Tax reform for dummies
THE EDITOR, Sir:
IN THE current Jamaican context, tax reform is needed when those who do not pay taxes elect those who decide on how the taxes are spent.
1. Cross reference the voters' list with a tax-compliant list. Saving the elderly and the genuinely challenged, remove all non-compliant people from the voters' list. Jamaican politics has made a mockery of Universal Adult Suffrage.
2. Grant no tax waivers. If you want it, pay for it. If you can't afford it, 'tun yu han' an mek fashion'. Necessity is the mother of invention.
3. There are some taxes (by whatever names) that only serve to complicate the tax issue. Keep it simple for the general public. Review or enact laws to guide the technocrats in deciding how much should do what.
4. Develop a culture of paying taxes. Even individuals on social-assistance programmes should be required to file returns. This would be symbolic on their part and statistical to the technocracy. Such an action would facilitate the development of a tax-paying culture and ensure their names are on the voters' list.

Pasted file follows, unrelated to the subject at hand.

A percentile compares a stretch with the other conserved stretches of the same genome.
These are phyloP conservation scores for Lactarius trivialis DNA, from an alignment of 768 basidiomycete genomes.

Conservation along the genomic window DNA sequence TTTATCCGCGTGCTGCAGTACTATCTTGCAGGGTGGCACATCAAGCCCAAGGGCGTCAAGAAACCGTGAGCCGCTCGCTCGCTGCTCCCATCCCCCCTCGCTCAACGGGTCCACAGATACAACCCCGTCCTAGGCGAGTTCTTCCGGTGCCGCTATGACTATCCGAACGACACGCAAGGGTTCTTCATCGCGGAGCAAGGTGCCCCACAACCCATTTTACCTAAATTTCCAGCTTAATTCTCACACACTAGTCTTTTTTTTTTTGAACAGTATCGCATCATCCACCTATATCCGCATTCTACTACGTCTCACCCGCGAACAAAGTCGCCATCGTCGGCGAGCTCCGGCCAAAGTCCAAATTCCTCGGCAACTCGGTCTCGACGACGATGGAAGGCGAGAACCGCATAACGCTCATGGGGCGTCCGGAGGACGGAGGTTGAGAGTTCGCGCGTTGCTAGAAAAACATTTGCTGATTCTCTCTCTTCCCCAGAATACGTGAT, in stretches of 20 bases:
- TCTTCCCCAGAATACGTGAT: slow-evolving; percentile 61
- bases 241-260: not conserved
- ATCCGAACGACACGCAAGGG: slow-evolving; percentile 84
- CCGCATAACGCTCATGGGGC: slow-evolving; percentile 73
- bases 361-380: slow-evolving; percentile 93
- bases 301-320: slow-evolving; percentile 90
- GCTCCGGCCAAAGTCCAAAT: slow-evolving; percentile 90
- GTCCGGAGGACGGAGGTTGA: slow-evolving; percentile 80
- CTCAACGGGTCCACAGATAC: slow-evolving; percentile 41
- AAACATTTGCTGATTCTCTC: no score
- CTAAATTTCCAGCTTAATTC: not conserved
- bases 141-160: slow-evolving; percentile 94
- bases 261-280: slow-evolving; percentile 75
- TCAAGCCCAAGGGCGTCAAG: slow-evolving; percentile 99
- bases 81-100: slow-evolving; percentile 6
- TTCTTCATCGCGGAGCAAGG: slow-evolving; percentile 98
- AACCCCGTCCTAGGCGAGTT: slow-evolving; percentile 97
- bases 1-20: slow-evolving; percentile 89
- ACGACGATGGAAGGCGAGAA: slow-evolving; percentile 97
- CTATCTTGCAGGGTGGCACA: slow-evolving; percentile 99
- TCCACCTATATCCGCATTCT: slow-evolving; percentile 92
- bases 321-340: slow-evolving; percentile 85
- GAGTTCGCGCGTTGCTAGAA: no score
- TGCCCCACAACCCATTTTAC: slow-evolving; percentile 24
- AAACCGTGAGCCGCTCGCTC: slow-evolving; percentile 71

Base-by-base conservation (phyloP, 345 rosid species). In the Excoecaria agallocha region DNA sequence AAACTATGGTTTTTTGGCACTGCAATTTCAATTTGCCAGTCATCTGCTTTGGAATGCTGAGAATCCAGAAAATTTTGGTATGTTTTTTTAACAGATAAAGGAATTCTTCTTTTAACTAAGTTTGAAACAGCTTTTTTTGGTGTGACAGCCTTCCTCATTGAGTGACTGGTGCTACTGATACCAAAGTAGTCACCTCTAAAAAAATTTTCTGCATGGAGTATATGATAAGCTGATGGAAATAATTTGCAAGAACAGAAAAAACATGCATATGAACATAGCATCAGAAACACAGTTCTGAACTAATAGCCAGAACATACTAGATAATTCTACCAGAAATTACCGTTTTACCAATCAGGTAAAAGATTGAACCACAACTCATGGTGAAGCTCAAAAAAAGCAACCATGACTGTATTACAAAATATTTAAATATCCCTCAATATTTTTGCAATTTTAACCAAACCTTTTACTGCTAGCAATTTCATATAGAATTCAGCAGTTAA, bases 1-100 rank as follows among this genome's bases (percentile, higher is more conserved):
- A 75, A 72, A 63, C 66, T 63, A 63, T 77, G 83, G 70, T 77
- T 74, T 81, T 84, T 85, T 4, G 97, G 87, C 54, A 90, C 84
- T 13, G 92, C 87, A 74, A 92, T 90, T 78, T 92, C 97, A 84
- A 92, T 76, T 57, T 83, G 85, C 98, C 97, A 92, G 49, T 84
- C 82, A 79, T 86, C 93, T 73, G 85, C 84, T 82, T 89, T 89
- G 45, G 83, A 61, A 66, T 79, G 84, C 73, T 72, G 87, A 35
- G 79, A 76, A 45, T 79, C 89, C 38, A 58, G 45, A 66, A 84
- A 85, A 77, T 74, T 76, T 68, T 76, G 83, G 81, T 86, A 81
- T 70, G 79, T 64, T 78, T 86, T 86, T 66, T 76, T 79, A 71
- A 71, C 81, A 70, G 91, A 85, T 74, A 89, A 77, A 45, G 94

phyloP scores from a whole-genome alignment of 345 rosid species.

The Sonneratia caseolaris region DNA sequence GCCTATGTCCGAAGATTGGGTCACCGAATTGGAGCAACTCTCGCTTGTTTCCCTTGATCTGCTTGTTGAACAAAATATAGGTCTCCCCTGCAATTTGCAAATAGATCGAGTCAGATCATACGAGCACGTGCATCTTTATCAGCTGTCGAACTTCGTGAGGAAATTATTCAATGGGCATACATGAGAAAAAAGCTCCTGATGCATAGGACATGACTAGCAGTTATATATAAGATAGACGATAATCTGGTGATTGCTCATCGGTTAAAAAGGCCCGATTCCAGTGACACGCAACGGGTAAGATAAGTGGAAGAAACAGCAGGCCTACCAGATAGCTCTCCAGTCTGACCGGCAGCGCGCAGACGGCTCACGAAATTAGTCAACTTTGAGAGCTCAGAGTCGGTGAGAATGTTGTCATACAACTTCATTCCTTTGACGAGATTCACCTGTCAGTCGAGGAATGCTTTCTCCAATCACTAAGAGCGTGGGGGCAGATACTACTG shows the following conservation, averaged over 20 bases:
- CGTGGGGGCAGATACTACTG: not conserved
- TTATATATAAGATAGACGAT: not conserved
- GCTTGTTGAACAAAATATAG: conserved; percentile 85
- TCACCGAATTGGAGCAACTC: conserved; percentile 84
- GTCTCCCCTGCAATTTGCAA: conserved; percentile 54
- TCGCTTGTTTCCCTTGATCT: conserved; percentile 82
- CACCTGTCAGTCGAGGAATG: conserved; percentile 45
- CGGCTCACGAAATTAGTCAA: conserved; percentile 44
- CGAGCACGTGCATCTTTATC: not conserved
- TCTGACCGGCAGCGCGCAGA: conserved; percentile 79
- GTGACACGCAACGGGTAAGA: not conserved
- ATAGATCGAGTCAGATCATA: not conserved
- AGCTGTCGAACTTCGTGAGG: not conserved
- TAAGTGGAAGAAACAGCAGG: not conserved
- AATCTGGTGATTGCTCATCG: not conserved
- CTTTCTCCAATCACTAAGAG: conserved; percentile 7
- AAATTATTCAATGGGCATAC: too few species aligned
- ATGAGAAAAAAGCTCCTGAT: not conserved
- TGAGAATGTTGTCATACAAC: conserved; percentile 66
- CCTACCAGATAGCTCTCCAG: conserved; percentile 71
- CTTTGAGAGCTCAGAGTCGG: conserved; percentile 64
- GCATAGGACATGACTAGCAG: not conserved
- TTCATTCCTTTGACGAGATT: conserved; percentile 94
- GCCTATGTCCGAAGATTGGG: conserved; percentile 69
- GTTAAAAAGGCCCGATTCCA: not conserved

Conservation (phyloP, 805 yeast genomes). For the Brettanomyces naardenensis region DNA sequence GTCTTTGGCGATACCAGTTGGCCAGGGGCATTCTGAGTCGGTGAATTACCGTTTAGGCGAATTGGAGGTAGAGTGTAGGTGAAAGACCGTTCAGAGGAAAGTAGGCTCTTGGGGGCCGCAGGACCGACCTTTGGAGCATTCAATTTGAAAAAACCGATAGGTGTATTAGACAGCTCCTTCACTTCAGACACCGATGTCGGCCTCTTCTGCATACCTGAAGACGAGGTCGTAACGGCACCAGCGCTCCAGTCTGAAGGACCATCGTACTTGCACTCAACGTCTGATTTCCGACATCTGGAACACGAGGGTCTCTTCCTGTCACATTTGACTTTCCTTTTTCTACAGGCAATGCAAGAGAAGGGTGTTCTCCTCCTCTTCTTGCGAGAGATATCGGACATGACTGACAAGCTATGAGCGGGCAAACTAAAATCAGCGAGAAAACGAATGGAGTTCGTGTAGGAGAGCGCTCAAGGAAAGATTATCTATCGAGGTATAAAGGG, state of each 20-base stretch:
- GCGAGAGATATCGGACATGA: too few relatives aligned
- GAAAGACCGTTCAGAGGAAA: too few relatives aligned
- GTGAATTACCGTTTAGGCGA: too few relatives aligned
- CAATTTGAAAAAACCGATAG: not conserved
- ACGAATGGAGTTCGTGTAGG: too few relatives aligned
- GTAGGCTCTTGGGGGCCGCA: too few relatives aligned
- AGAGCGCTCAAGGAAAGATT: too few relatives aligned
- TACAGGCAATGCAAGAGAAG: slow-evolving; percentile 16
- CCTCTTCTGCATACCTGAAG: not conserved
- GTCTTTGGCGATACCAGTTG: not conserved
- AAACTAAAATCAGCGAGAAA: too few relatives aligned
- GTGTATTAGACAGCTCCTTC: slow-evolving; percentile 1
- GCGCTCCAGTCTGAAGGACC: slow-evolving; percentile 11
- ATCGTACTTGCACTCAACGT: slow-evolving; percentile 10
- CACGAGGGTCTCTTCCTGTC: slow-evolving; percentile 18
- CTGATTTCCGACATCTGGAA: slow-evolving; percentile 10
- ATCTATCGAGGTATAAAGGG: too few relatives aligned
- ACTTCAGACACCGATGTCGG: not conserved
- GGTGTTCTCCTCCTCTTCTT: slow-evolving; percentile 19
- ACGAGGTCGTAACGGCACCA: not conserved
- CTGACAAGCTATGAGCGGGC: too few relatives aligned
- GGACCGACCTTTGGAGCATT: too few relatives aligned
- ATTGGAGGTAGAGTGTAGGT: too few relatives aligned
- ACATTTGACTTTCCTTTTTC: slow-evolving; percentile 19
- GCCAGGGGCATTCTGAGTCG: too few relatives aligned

5. Make it easier to pay taxes. Utilise the post offices.
Tax reform is not about superfluous debate or unbounded calculations, it is simply about good governance. The Jamaican tax-paying public now sees through the façade of what customarily passes for national governance and are more reluctant to give their earnings to corruption and waste. If there is reformation in governance or how we go about electing those to govern, then the problems affecting the public purse would be greatly reduced.
In essence, our problems have more to do with recurring dreadful governance than it has to do with taxes.